Just over three months ago — as the UFC was preparing to head to Brazil for a card featuring Vitor Belfort and Luke Rockhold — I had published an article looking at the success Brazilian fighters had enjoyed in the Octagon since the UFC began to make trips back to their home country. That article can be found here. The results were quite impressive, with Brazilian fighters going 25-10 against non-Brazilians, but also outperforming their expected success (as denoted by betting odds) by 15%. The trend with the previous numbers seemed to be indicating that the performance of Brazilians had been declining, and I hypothesized that they would see decreased success in future events held in Brazil. There have been three additional Brazilian events since the original data was compiled, so let’s revisit it prior to the upcoming UFC Fight Night 28 card. UFC on FX 8, UFC on Fuel 10, and UFC 163 produced 26 more Brazilian vs. non-Brazilian bouts, which almost doubled the previous sample size. So, the question looms: Was the previous hypothesis correct, or have Brazilians rebounded to their early levels of success? To put it simply, I was very, very wrong. In the additional 26 bouts, Brazilians have gone a whopping 22-4 (84.6% win rate). Based on the closing betting odds from Several Bookmakers, Brazilians were expected to win 17.77 of those 26 bouts. The 22 wins is a whopping 24% higher than expectations, so clearly the Brazilians have bounced back in a big way. Not that they were ever lacking success, but the performance had markedly declined over the course of the previous numbers. Take a look at the results of these recent events in the table below:
It should be noted that Brazilians were favored in 22 of the 26 fights, but the numbers on paper don’t guarantee a win, so the 22 victories is a phenomenal number. Of those 22 wins, 16 have come by way of stoppage, which is a slightly higher rate of finishes than in the first set of data. Again, an issue that many handicappers bring up in relation to picking and betting fights in Brazil is judging, but we haven’t seen any real bias towards hometown fighters. There have been bad decisions, certainly, but they have gone in both directions. Just as Rafael dos Anjos received an unjust decision over Evan Dunham, you’d be hard pressed to find people who thought Phil Davis beat Lyoto Machida, but he got the nod there. Historically, there is no basis — other than unfounded perception — that the scorecards lean heavily in favor of Brazilians. Overall, the recent events have only served to reinforce how dominant Brazilians have been on home soil. They now sport an overall record of 47-14 against foreigners, a 77% win rate. Very few trends in MMA lean that heavily in any particular direction, but with 60+ fights as a sample, it seems that Brazilians are going to continue to outperform the market’s expectations, which they have done by just under 20% across the whole data set thus far. Even still, I continue to find myself doubting Brazilians on each card, especially in fights that are close on the books. For instance, I picked against Vitor Belfort versus Luke Rockhold, Caio Magalhaes against Karlos Vemola, and Rodrigo Damm against Mizuto Hirota. Perhaps it’s time that I simply let the numbers do the talking, especially since the other trends we’ve uncovered in this series of articles (the finishing rates of five-round non-title main events, and the likelihood of younger fighters winning in rematches) have both proven to make money if followed. Speaking of those numbers, if we look at the current betting lines for UFC Fight Night 28, we see nine fights where Brazilians will take on foreigners. Although these odds will likely change from now until fight day, we can only work with what we’ve got, and the lines have had some time to settle since opening. Those lines indicate that Brazilians should be expected to win 5.30 of those 9 bouts, but we know better. Taking into account the continued over performance of these fighters, if we take that expected win total and multiply it by 1.19, we get a value of 6.31. The question now becomes whether we should expect six or seven victories from Brazilians on this card. My safe assumption would be that both large non-Brazilian favorites, Joseph Benavidez and Ali Bagautinov, will pull through, meaning that one other foreigner will have to find a way to win. The best candidates to do so would be on the undercard, in Sean Spencer, Junior Hernandez, or Keith Wisniewski, although trying to coax some confidence out of me to pick one of those particular men will be difficult. I can see how all of them could win, but there’s a reason more fighters can’t replicate the success of Nik Lentz and Phil Davis once they step on Brazilian soil, so tread cautiously. In fact, when we break down the data a little bit further, it could only be Benavidez and Bagautinov who leave Brazil with victories on Wednesday night. Take a look at the chart below, which outlines the expected and actual number of wins for Brazilian fighters on each individual card.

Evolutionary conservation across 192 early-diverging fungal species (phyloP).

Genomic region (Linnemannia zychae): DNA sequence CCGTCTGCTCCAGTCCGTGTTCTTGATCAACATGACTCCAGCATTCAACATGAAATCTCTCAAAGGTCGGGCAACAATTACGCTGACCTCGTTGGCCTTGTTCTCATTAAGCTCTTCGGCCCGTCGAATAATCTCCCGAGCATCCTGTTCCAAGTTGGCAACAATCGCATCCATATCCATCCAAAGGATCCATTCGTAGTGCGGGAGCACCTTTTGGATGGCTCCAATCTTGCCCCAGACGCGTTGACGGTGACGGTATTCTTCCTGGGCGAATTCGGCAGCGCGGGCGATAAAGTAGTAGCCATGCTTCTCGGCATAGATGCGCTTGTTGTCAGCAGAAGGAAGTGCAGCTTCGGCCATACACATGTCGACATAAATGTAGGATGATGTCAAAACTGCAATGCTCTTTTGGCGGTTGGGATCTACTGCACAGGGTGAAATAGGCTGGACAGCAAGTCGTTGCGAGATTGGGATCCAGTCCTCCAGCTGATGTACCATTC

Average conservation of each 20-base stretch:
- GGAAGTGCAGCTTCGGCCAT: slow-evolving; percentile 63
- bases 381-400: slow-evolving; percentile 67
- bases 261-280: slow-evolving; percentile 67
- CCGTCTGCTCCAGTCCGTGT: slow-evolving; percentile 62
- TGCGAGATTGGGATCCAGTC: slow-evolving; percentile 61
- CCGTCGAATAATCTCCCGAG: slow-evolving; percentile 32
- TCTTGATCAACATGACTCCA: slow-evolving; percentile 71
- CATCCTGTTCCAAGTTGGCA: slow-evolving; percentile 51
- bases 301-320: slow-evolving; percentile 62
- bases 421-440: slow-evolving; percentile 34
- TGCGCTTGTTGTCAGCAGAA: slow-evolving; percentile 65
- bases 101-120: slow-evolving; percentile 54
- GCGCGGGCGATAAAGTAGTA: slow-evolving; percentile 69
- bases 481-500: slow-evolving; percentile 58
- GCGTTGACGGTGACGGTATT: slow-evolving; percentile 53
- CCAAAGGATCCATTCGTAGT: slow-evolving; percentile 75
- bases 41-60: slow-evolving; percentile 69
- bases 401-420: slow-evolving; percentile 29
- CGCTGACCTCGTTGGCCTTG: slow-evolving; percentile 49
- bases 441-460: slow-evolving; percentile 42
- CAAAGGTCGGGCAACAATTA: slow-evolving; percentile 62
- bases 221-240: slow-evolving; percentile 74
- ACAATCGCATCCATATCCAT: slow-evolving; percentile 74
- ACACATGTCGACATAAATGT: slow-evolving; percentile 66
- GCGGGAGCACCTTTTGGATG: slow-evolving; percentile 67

As you can see, this trend has held across PPV cards and televised cards of different statures. In fact, free cards have had an even higher success rate than PPVs for Brazilians, as their winning percentage jumps to 83.3% and their overperformance of the betting lines sits at 26.6% (20 wins against 15.8 expected). With those TV specific numbers in hand, the 5.30 expected wins multiplied by 1.266 gives us a total of 6.71. Perhaps I was looking at things the wrong way last time around. I said that an increase in Brazilian cards meant that the UFC would be unable to continue putting favorable matches on for Brazilians because they would have to bring in less talented hometown fighters. In reality, what it has allowed them to do is to take lower quality fighters from other areas and have them fly to Brazil to, in most cases, lose. So if the overall trend continues to hold, Brazilians are looking at winning six of nine fights against foreigners at UFC Fight Night 28, but if there indeed is a jump in the trend when the smaller cards are booked, Brazilians could very likely go 7-2. I’ll leave you with one last statistic to ponder as you consider your picks and bets for this card. Fighters who are winless in the UFC (due to either debuting in the organization, or only having previous losses/draws) have fought against Brazilians in Brazil 17 times. They have gone 3-14 in those fights. Even as small as that win number is, it still carries an asterisk with it. One of those wins was Stanislav Nedkov beating Luiz Cane at UFC 134, which is fine. Another was Ian McCall beating Iliarde Santos at UFC 163, which is a bit of a stretch given McCall’s long standing position as a top flyweight in the world, but we’ll even let that slide. The third is Carlo Prater “beating” Erick Silva at UFC 142, which was universally panned as a horrible call by referee Mario Yamasaki. So really, winless fighters are 2-15 when heading to Brazil to fight someone on home soil, with one of those wins coming from a consensus top 5 fighter. I noted earlier that Sean Spencer, Junior Hernandez and Keith Wisniewski likely have the best shot at being the third fighter to beat a Brazilian on this card — if there are three Brazilians that lose. None of those men have a win inside the UFC, and none are anywhere close to a top 5 fighter. Keep that in mind. Perhaps if you’re looking for another Brazilian to lose, it may be wise to look up the card at more established fighters like Ryan Bader or Yushin Okami to pull off the upset. However, before you pull the trigger on any of those bets, just ask yourself, “Do I really want to bet against a Brazilian?” Chances are the answer is no.